Sunday, November 4, 2012
1. The Giving Quilt, by Jennifer Chiaverini
2. Ender's Game, gift edition, by Orson Scott Card
3. The Quilter's Kitchen, by Jennifer Chiaverini
4. Back to Blood, by Tom Wolfe
5. The Racketeer, by John Grisham
6. Round House, by Louise Erdrich
7. Blasphemy, by Sherman Alexie (event at MPL 11/13)
8. Sonoma Rose, by Jennifer Chiaverni
9. Twelve, by Justin Cronin
10. Gone Girl, by Gillian Flynn
We took over selling books at a lunch at the Wisconsin Museum of Quilts and Fiber Arts in Cedarburg for Jennifer Chiaverini this week, which continues our streak of never hosting her in the same place twice. We've got our already scheduled event with Chiaverini at Patched Works in Elm Grove on November 13, 7 pm, and yes, we've never done an event there yet.
Our highest-ranking non-event book is Tom Wolfe's Back to Blood, which has the writer who kept up the social commentary while migrating from journalism to novel writing focusing his eye on the many subcultures of Miami. His hero is Nestor Camacho, a policeman whose heroic works seem to get him in a mess of trouble with a lot of people. William McKeen in the Boston Globe says it succinctly: " Tom Wolfe may be an acquired taste, but if you like Brussels sprouts, Back to Blood is a full plate."
1. What's the Matter with White People?, by Joan Walsh
2. Anything Goes, by John Barrowman
3. I am What I am, by John Barrowman
4. The Last Lion: Defender of the Realm, by William Manchester and Paul Reid
5. Elsewhere, by Richard Russo
Walsh and Barrowman were event sales, so our biggest nonfiction hardcover pop this week was for the newest volume in William Manchester's biography of Winston Churchill, Defender of the Realm. It's good to see we have problems figuring out whether to title something by the series or the individual book in adult titles too. I thought this was a problem that was mostly relegated to kids' books. But the publisher has indicated clearly on the jacket at least that The Last Lion is the title of all three volumes, in contrast to Robert Caro's Lyndon Johnson biographies from Knopf.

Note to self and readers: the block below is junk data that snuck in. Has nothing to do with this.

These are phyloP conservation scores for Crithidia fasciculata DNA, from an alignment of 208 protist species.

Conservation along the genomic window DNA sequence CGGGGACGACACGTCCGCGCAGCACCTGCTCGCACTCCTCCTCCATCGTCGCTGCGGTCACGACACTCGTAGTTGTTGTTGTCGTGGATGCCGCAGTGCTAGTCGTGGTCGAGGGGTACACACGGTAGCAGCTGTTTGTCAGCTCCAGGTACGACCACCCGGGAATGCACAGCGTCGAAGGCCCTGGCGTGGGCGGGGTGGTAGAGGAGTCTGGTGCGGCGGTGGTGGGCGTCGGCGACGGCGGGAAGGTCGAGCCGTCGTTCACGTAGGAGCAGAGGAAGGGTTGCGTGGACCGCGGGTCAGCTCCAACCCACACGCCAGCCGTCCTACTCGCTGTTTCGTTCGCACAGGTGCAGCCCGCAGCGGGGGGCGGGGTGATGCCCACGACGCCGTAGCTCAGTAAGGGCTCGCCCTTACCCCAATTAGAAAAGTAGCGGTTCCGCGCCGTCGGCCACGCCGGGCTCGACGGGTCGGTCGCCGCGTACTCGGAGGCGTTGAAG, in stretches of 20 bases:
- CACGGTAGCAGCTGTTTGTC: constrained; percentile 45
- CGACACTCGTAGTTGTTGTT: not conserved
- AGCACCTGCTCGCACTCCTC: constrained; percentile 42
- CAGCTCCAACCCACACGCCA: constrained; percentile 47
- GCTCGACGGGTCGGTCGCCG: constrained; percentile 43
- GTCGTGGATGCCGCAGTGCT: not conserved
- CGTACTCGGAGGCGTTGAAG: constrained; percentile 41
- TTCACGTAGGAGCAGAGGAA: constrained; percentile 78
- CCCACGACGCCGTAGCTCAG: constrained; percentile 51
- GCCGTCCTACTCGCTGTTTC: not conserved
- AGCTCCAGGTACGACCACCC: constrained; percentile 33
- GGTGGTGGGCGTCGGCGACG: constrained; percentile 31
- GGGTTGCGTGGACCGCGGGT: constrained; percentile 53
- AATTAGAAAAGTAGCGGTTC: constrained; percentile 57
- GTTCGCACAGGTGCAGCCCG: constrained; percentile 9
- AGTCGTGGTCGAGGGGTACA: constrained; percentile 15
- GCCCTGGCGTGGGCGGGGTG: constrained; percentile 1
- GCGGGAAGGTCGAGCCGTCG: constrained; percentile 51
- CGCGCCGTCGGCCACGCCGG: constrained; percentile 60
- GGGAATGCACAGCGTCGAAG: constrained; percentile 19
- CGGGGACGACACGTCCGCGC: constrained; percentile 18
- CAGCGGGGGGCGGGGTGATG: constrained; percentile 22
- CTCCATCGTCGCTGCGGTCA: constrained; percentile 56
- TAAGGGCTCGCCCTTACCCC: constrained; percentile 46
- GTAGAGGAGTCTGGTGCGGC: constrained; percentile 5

Jay Strafford in the Richmond Times Dispatch argues that the triumph of this third volume of the massive biography is as much Reid's as Manchester's. The former had the latter finish the book before he died. Little, Brown has done a good job with this of late, with Michael Pietsch winning accolades for his work on David Foster Wallace's unfinished novel.
1. Ender's Game, by Orson Scott Card
2. A Sister's Forgiveness, by Anna Schmidt
3. Cloud Atlas, by David Mitchell
4. Best American Short Stories 2012, edited by Tom Perrotta
5. Chicks Dig Timelords, edited by Lynne Thomas
Our only non-event book this week (Chicks was part of the Barrowman event) is the new entry in the Best American Short Stories series. You know how this works, right? Heidi Pitlor winnows the list down to a manageable level, and then the guest editor, in this case Perrotta, chooses his favorites. Entries this year include Junot Diaz, Nathan Englander, Julie Otsuka, Mary Gaitskill, George Saunders, Roxane Gay, Steven Millhauser, Carol Anshaw, Alice Munrow, and Jess Walter.
The Kirkus review thought the book was less international and more realistic than previous years. But of course two years ago was the speculative-friendly Stephen King, which would account for the realistic comment, and last year was Geraldine Brooks, who as a former journalist and also an Australian, that might account for the international comment. Thanks, Kirkus reviewer! Here's a link to their site.
1. Schuster's and Gimbels, by Paul Geenen